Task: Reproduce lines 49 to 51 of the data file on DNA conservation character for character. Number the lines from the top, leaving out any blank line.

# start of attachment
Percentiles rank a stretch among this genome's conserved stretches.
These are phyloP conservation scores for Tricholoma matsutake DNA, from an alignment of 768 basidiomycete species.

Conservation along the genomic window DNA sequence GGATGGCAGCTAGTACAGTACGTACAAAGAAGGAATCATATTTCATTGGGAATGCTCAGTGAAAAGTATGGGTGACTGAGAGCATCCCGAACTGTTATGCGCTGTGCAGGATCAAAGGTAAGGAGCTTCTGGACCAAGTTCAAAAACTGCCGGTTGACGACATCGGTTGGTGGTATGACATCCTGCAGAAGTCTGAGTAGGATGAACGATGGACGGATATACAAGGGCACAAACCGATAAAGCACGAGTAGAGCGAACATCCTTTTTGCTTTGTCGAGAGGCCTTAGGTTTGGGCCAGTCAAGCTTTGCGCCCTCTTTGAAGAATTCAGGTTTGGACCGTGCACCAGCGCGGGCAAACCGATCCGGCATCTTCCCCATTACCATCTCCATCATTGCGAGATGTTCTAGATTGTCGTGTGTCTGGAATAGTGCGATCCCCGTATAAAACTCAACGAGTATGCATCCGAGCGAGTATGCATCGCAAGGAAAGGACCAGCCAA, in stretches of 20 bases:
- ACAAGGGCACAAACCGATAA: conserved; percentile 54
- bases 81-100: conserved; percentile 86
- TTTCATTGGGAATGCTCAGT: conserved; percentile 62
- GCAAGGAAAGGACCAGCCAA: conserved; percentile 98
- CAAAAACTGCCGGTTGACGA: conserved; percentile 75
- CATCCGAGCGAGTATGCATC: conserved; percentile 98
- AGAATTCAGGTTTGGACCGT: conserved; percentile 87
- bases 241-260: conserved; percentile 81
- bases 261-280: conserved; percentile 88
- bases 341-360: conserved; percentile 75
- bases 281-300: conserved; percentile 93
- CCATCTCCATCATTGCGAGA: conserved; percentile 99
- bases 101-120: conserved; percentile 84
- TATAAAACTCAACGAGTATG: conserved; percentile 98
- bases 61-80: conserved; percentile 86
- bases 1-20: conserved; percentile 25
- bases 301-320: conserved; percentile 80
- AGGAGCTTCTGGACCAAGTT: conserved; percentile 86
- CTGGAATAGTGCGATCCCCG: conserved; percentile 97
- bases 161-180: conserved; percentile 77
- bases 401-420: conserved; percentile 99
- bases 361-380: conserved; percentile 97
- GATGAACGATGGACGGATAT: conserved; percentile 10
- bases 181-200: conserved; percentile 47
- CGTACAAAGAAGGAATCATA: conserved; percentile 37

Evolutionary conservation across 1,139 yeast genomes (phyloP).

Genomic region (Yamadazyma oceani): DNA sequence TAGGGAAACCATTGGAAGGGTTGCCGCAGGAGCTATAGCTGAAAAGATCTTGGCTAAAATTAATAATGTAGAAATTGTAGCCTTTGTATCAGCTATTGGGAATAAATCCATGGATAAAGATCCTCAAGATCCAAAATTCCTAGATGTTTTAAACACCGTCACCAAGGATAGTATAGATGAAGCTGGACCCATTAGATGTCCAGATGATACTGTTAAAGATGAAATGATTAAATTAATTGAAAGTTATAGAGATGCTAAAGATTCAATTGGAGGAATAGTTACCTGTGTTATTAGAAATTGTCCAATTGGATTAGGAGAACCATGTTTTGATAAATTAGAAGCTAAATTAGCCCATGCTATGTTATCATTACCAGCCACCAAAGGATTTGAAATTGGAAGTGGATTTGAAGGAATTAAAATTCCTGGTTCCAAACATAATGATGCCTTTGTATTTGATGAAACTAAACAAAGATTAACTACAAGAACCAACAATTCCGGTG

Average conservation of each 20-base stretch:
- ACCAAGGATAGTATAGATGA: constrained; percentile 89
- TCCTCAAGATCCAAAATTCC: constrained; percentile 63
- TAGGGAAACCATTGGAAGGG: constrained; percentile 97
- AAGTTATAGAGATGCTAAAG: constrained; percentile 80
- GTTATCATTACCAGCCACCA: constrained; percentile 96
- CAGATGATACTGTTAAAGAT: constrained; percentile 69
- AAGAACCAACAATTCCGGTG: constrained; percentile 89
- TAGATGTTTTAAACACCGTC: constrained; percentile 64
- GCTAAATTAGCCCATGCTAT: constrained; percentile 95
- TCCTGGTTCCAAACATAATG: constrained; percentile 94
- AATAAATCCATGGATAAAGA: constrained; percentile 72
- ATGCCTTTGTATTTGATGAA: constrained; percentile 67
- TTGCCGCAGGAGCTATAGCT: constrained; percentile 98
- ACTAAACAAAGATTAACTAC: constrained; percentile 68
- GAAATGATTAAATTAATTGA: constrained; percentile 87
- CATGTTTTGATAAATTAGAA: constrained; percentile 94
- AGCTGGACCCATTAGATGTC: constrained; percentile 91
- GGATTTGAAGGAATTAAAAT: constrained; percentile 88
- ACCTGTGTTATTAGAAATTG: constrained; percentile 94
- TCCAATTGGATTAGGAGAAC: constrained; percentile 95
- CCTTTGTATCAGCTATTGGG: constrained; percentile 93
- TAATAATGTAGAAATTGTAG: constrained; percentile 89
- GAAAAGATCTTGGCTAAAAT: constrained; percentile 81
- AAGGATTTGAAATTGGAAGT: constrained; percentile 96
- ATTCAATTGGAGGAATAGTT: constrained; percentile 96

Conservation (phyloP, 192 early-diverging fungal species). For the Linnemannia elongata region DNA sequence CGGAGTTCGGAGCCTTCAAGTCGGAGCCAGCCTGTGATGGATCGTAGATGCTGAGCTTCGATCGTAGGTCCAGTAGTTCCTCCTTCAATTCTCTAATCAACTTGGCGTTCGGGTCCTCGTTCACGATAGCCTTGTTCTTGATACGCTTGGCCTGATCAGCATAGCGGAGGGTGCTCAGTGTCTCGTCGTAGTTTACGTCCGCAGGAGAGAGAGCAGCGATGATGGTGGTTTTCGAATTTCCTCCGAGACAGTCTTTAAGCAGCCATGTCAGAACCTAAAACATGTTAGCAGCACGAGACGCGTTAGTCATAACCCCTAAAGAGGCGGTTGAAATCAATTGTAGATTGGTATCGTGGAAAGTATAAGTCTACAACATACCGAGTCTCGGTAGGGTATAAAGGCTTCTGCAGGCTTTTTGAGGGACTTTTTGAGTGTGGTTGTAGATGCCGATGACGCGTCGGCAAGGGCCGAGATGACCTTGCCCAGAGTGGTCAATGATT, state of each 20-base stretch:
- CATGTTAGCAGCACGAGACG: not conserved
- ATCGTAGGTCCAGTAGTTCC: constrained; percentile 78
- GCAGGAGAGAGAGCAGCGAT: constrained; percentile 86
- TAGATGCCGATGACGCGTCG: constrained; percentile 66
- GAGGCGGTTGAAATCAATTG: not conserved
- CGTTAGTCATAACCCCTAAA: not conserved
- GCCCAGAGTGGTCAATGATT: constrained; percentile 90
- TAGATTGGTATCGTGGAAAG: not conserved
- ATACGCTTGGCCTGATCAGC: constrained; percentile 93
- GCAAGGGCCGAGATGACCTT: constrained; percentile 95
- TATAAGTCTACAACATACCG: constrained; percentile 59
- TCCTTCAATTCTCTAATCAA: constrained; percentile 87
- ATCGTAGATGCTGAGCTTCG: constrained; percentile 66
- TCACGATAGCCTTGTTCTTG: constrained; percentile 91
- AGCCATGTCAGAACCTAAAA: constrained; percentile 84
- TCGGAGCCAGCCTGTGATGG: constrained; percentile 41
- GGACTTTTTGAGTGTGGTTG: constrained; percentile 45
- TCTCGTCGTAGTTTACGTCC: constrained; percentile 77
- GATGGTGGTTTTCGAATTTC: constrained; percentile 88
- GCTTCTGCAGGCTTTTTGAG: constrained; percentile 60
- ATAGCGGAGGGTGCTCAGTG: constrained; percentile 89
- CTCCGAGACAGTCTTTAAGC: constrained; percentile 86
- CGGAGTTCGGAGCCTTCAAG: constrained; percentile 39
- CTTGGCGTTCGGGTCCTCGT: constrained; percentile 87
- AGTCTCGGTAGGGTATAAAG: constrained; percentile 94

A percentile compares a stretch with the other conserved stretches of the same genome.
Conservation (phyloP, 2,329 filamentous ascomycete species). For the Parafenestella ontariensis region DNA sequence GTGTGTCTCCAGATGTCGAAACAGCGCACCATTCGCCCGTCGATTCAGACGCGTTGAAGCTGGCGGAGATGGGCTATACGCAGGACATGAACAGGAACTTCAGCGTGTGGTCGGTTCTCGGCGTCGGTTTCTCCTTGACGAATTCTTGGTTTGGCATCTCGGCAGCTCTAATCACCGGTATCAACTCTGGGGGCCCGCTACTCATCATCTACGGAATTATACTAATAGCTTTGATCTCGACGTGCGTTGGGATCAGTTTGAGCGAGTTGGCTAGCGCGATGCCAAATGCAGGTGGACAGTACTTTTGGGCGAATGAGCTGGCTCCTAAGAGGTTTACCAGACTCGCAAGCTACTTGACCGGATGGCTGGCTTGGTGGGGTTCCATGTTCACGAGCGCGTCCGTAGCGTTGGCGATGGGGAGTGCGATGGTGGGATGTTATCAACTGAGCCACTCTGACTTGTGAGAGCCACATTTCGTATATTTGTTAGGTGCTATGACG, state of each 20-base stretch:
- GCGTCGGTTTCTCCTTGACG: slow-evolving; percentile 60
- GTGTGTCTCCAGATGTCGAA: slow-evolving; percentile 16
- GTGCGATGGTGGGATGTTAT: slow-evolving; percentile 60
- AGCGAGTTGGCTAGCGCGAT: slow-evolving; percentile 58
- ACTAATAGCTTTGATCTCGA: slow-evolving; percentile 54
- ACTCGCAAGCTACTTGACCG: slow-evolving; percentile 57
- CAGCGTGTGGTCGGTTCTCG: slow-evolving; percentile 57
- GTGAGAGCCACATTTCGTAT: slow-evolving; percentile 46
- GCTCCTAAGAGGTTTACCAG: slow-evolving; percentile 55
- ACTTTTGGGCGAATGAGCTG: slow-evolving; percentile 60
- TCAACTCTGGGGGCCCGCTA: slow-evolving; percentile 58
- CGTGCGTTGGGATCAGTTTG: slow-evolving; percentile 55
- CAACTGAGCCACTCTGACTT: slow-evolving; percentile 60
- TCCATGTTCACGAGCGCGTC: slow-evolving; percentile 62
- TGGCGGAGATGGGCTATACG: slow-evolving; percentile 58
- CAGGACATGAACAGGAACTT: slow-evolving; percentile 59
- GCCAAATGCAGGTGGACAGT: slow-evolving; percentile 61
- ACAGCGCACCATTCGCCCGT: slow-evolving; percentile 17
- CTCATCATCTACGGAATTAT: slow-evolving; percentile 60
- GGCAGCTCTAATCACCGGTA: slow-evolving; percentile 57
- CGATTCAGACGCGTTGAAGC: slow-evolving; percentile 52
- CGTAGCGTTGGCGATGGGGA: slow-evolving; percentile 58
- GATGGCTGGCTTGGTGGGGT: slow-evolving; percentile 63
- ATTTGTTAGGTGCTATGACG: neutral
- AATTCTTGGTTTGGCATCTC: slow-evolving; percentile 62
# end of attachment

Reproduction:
- GGATTTGAAGGAATTAAAAT: constrained; percentile 88
- ACCTGTGTTATTAGAAATTG: constrained; percentile 94
- TCCAATTGGATTAGGAGAAC: constrained; percentile 95